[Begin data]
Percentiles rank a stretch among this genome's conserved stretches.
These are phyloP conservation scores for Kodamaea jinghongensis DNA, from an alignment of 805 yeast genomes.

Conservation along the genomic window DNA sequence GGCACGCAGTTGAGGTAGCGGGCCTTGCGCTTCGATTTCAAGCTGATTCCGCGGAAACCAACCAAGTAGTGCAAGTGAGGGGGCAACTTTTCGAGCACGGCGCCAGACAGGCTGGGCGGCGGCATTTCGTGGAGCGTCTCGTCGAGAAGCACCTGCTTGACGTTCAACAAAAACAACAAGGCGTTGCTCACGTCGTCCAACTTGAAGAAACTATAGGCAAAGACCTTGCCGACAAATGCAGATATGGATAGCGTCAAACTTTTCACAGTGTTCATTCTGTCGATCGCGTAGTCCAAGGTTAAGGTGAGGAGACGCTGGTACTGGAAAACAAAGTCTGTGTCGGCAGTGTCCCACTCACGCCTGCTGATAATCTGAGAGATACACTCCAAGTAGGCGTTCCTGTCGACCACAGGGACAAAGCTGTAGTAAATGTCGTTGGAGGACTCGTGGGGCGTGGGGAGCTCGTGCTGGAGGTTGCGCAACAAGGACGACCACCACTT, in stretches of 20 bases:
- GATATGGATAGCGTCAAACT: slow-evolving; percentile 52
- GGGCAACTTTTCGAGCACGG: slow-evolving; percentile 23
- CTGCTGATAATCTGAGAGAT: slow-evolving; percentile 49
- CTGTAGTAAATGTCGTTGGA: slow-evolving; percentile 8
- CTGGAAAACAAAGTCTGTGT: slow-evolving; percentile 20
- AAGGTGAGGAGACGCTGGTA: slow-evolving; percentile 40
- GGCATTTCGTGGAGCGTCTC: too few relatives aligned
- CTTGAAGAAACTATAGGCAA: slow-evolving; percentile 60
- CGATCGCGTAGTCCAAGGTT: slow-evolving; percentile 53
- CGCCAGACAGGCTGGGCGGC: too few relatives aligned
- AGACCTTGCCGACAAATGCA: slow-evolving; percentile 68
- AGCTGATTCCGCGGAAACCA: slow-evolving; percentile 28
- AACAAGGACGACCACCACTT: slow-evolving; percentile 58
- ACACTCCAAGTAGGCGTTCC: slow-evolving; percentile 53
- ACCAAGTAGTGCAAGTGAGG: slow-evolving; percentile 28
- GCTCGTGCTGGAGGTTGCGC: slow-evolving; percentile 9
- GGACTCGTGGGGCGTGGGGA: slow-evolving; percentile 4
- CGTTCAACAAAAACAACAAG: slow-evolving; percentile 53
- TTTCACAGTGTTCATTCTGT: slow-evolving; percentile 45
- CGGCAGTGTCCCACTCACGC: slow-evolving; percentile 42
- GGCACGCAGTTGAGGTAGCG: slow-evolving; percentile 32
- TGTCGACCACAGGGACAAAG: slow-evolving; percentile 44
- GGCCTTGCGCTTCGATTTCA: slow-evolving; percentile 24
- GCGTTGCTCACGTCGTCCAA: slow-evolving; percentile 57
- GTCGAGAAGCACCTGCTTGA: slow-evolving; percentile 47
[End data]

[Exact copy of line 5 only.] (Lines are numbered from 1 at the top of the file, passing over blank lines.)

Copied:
- GGGCAACTTTTCGAGCACGG: slow-evolving; percentile 23